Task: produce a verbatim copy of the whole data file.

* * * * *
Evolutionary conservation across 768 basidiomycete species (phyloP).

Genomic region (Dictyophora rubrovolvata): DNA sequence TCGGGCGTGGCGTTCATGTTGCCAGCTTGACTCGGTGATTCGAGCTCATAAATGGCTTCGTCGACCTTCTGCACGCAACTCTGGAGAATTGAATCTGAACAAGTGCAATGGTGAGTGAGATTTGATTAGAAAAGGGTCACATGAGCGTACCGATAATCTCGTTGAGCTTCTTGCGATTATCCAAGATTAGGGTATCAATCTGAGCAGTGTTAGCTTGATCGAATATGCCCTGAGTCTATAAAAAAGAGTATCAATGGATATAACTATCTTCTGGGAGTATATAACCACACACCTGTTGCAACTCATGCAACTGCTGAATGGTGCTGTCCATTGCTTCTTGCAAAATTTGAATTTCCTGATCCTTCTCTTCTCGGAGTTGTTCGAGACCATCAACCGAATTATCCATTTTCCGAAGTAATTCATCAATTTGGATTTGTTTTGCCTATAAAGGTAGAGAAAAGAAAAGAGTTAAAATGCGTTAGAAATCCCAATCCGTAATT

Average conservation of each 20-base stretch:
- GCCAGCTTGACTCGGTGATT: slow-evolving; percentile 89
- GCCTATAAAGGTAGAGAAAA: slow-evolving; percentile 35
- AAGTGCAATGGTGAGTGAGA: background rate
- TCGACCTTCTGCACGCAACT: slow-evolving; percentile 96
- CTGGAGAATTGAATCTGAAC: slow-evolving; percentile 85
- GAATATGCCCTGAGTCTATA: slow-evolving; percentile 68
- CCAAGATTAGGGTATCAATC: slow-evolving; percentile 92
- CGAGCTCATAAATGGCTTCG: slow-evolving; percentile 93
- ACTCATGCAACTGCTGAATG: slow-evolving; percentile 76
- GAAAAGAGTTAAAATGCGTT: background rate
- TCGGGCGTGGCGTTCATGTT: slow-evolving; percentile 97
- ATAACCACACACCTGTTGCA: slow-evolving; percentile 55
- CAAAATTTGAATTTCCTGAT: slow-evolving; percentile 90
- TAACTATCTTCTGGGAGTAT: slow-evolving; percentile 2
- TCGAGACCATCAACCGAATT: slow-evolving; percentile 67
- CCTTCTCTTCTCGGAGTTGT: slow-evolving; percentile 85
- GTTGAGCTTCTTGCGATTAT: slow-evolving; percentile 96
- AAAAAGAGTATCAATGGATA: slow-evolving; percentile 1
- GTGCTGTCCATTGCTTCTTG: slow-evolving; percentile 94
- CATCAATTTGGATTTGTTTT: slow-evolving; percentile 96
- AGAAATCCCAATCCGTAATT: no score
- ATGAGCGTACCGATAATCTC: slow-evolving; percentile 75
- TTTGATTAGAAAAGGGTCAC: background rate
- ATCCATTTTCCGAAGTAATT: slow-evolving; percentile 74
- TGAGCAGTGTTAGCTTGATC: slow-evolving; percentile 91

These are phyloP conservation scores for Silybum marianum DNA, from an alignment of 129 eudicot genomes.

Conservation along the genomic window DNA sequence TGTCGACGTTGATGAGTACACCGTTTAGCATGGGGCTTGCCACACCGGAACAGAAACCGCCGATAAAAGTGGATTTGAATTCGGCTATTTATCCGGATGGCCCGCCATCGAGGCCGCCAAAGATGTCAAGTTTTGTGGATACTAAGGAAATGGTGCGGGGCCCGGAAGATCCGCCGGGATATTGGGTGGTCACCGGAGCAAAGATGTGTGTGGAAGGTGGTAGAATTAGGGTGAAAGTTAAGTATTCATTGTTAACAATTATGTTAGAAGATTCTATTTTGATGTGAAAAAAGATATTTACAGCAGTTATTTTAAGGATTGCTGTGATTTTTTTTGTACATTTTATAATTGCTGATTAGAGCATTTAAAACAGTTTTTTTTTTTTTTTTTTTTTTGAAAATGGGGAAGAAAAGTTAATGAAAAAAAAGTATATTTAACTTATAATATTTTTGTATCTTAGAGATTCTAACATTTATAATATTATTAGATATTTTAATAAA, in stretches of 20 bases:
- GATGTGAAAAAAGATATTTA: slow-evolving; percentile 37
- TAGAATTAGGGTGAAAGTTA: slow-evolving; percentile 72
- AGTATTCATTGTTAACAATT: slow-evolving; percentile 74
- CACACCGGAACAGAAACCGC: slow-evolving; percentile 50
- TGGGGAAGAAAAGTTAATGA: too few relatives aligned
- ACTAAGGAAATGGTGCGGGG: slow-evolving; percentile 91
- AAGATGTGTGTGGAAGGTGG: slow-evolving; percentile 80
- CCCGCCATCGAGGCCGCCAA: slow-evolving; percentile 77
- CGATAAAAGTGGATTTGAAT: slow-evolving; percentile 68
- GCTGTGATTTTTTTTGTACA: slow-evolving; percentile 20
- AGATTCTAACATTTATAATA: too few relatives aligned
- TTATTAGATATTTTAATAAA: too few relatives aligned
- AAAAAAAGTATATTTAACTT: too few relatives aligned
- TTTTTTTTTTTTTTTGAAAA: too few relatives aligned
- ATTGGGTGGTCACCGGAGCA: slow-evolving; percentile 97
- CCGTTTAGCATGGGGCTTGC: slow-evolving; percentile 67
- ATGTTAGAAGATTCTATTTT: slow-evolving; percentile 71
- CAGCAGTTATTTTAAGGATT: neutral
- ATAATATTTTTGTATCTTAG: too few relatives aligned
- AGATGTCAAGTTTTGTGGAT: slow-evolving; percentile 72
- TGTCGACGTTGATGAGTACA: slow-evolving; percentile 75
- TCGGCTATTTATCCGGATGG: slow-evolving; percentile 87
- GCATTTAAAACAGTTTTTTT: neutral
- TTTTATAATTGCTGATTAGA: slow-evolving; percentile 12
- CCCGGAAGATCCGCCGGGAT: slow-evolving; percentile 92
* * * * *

Evolutionary conservation across 768 basidiomycete species (phyloP).

Genomic region (Dictyophora rubrovolvata): DNA sequence TCGGGCGTGGCGTTCATGTTGCCAGCTTGACTCGGTGATTCGAGCTCATAAATGGCTTCGTCGACCTTCTGCACGCAACTCTGGAGAATTGAATCTGAACAAGTGCAATGGTGAGTGAGATTTGATTAGAAAAGGGTCACATGAGCGTACCGATAATCTCGTTGAGCTTCTTGCGATTATCCAAGATTAGGGTATCAATCTGAGCAGTGTTAGCTTGATCGAATATGCCCTGAGTCTATAAAAAAGAGTATCAATGGATATAACTATCTTCTGGGAGTATATAACCACACACCTGTTGCAACTCATGCAACTGCTGAATGGTGCTGTCCATTGCTTCTTGCAAAATTTGAATTTCCTGATCCTTCTCTTCTCGGAGTTGTTCGAGACCATCAACCGAATTATCCATTTTCCGAAGTAATTCATCAATTTGGATTTGTTTTGCCTATAAAGGTAGAGAAAAGAAAAGAGTTAAAATGCGTTAGAAATCCCAATCCGTAATT

Average conservation of each 20-base stretch:
- GCCAGCTTGACTCGGTGATT: slow-evolving; percentile 89
- GCCTATAAAGGTAGAGAAAA: slow-evolving; percentile 35
- AAGTGCAATGGTGAGTGAGA: background rate
- TCGACCTTCTGCACGCAACT: slow-evolving; percentile 96
- CTGGAGAATTGAATCTGAAC: slow-evolving; percentile 85
- GAATATGCCCTGAGTCTATA: slow-evolving; percentile 68
- CCAAGATTAGGGTATCAATC: slow-evolving; percentile 92
- CGAGCTCATAAATGGCTTCG: slow-evolving; percentile 93
- ACTCATGCAACTGCTGAATG: slow-evolving; percentile 76
- GAAAAGAGTTAAAATGCGTT: background rate
- TCGGGCGTGGCGTTCATGTT: slow-evolving; percentile 97
- ATAACCACACACCTGTTGCA: slow-evolving; percentile 55
- CAAAATTTGAATTTCCTGAT: slow-evolving; percentile 90
- TAACTATCTTCTGGGAGTAT: slow-evolving; percentile 2
- TCGAGACCATCAACCGAATT: slow-evolving; percentile 67
- CCTTCTCTTCTCGGAGTTGT: slow-evolving; percentile 85
- GTTGAGCTTCTTGCGATTAT: slow-evolving; percentile 96
- AAAAAGAGTATCAATGGATA: slow-evolving; percentile 1
- GTGCTGTCCATTGCTTCTTG: slow-evolving; percentile 94
- CATCAATTTGGATTTGTTTT: slow-evolving; percentile 96
- AGAAATCCCAATCCGTAATT: no score
- ATGAGCGTACCGATAATCTC: slow-evolving; percentile 75
- TTTGATTAGAAAAGGGTCAC: background rate
- ATCCATTTTCCGAAGTAATT: slow-evolving; percentile 74
- TGAGCAGTGTTAGCTTGATC: slow-evolving; percentile 91

These are phyloP conservation scores for Silybum marianum DNA, from an alignment of 129 eudicot genomes.

Conservation along the genomic window DNA sequence TGTCGACGTTGATGAGTACACCGTTTAGCATGGGGCTTGCCACACCGGAACAGAAACCGCCGATAAAAGTGGATTTGAATTCGGCTATTTATCCGGATGGCCCGCCATCGAGGCCGCCAAAGATGTCAAGTTTTGTGGATACTAAGGAAATGGTGCGGGGCCCGGAAGATCCGCCGGGATATTGGGTGGTCACCGGAGCAAAGATGTGTGTGGAAGGTGGTAGAATTAGGGTGAAAGTTAAGTATTCATTGTTAACAATTATGTTAGAAGATTCTATTTTGATGTGAAAAAAGATATTTACAGCAGTTATTTTAAGGATTGCTGTGATTTTTTTTGTACATTTTATAATTGCTGATTAGAGCATTTAAAACAGTTTTTTTTTTTTTTTTTTTTTTGAAAATGGGGAAGAAAAGTTAATGAAAAAAAAGTATATTTAACTTATAATATTTTTGTATCTTAGAGATTCTAACATTTATAATATTATTAGATATTTTAATAAA, in stretches of 20 bases:
- GATGTGAAAAAAGATATTTA: slow-evolving; percentile 37
- TAGAATTAGGGTGAAAGTTA: slow-evolving; percentile 72
- AGTATTCATTGTTAACAATT: slow-evolving; percentile 74
- CACACCGGAACAGAAACCGC: slow-evolving; percentile 50
- TGGGGAAGAAAAGTTAATGA: too few relatives aligned
- ACTAAGGAAATGGTGCGGGG: slow-evolving; percentile 91
- AAGATGTGTGTGGAAGGTGG: slow-evolving; percentile 80
- CCCGCCATCGAGGCCGCCAA: slow-evolving; percentile 77
- CGATAAAAGTGGATTTGAAT: slow-evolving; percentile 68
- GCTGTGATTTTTTTTGTACA: slow-evolving; percentile 20
- AGATTCTAACATTTATAATA: too few relatives aligned
- TTATTAGATATTTTAATAAA: too few relatives aligned
- AAAAAAAGTATATTTAACTT: too few relatives aligned
- TTTTTTTTTTTTTTTGAAAA: too few relatives aligned
- ATTGGGTGGTCACCGGAGCA: slow-evolving; percentile 97
- CCGTTTAGCATGGGGCTTGC: slow-evolving; percentile 67
- ATGTTAGAAGATTCTATTTT: slow-evolving; percentile 71
- CAGCAGTTATTTTAAGGATT: neutral
- ATAATATTTTTGTATCTTAG: too few relatives aligned
- AGATGTCAAGTTTTGTGGAT: slow-evolving; percentile 72
- TGTCGACGTTGATGAGTACA: slow-evolving; percentile 75
- TCGGCTATTTATCCGGATGG: slow-evolving; percentile 87
- GCATTTAAAACAGTTTTTTT: neutral
- TTTTATAATTGCTGATTAGA: slow-evolving; percentile 12
- CCCGGAAGATCCGCCGGGAT: slow-evolving; percentile 92